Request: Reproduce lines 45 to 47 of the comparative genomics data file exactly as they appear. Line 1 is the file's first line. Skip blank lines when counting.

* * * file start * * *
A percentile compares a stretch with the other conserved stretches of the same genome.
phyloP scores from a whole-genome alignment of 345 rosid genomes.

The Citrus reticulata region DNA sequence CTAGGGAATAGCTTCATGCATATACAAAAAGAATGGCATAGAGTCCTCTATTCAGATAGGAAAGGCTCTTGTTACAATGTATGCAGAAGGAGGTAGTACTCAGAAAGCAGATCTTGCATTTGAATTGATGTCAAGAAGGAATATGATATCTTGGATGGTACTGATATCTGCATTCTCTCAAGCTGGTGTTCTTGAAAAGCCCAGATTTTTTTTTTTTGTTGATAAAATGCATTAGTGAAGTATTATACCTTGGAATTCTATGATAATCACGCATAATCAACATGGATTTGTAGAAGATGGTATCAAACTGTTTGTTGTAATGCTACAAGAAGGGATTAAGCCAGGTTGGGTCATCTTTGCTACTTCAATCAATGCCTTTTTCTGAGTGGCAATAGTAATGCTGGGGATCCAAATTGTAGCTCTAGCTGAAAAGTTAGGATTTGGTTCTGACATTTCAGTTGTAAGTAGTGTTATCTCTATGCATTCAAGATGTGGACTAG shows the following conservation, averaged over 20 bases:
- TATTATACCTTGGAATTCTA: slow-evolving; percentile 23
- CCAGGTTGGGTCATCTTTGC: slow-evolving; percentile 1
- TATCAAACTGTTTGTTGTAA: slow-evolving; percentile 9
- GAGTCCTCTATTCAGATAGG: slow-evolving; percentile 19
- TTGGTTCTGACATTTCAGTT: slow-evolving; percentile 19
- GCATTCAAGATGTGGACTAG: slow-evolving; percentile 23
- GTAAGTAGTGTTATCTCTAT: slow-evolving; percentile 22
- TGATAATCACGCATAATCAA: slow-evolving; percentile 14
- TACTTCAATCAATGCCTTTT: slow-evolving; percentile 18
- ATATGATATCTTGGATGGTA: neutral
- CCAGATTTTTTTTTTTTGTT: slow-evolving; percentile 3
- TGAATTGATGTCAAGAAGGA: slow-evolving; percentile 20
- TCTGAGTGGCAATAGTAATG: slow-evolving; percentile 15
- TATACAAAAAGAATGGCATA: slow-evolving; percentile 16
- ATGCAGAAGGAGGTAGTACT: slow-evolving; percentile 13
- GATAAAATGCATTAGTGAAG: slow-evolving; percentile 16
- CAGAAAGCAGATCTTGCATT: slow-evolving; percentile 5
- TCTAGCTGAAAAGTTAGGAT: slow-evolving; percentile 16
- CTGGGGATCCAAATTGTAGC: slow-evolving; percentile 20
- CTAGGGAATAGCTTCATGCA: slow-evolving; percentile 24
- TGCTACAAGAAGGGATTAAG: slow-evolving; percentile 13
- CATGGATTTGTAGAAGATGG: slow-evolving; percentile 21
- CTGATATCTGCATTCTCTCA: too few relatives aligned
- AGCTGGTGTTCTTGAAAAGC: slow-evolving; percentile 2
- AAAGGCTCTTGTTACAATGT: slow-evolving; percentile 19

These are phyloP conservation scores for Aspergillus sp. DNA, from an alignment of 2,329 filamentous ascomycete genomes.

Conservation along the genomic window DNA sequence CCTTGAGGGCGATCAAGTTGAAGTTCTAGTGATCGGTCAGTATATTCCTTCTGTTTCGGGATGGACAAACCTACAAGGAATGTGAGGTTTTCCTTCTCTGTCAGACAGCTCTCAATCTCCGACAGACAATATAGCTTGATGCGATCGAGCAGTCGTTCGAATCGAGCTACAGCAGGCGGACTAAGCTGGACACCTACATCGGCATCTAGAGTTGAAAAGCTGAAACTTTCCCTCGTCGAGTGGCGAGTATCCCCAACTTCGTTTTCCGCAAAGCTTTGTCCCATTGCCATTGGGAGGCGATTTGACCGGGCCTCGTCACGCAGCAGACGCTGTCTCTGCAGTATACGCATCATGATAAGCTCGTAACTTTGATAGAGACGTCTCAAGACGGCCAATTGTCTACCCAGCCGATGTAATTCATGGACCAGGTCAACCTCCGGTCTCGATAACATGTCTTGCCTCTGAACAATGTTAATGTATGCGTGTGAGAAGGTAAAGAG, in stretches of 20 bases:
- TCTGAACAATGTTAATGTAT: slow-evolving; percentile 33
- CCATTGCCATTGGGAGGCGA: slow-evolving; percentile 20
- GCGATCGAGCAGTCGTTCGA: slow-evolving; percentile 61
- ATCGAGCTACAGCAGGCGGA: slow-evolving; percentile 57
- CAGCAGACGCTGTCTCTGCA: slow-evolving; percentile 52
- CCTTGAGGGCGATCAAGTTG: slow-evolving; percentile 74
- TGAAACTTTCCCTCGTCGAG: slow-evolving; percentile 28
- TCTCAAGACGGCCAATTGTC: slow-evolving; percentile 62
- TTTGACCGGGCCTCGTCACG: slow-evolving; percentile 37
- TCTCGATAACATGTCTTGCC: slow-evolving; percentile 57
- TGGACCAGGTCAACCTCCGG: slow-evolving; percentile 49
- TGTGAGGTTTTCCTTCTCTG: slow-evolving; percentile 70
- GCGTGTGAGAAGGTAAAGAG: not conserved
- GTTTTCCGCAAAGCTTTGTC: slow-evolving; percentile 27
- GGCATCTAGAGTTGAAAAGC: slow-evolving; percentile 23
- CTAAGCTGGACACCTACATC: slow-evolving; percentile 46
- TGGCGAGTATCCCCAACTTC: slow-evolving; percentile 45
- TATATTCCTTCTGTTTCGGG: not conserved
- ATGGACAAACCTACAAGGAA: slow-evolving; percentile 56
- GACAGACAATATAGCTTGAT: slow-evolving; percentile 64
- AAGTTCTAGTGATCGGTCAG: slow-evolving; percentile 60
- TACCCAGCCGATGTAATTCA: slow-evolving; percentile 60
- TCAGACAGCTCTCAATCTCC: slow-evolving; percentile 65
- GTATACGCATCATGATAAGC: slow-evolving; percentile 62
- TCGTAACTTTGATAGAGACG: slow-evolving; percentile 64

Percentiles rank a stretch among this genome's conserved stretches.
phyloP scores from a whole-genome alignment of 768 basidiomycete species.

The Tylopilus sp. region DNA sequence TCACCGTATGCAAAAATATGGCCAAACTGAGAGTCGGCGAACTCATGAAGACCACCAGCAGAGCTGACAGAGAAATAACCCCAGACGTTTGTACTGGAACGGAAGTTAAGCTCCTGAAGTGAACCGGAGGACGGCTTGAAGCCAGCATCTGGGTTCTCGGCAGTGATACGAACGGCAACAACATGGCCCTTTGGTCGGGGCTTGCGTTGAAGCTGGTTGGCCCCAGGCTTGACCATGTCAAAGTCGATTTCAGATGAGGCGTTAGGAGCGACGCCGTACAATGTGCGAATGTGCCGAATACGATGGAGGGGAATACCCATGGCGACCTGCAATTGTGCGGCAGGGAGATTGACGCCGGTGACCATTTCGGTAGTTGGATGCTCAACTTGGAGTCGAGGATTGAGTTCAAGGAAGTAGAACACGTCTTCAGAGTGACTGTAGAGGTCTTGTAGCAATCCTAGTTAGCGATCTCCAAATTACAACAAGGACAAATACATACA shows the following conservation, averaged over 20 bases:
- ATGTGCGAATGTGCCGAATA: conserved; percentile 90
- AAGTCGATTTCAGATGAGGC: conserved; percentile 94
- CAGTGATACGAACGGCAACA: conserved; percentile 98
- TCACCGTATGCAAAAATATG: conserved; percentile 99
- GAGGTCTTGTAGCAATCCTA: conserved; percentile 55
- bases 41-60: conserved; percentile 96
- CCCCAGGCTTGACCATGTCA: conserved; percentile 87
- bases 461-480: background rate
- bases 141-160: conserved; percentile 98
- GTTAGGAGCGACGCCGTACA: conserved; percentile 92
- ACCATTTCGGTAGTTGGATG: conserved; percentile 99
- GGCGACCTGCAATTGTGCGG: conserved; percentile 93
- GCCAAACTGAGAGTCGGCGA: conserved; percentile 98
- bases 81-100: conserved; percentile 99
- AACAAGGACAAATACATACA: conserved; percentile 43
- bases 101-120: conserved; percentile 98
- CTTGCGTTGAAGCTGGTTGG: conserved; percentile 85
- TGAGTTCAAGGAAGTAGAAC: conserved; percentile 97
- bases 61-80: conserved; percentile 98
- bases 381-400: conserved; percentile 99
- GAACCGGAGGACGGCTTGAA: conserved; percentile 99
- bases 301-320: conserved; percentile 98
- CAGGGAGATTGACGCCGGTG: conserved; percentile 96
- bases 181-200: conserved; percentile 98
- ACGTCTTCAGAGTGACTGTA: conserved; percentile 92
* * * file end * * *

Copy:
- GGCATCTAGAGTTGAAAAGC: slow-evolving; percentile 23
- CTAAGCTGGACACCTACATC: slow-evolving; percentile 46
- TGGCGAGTATCCCCAACTTC: slow-evolving; percentile 45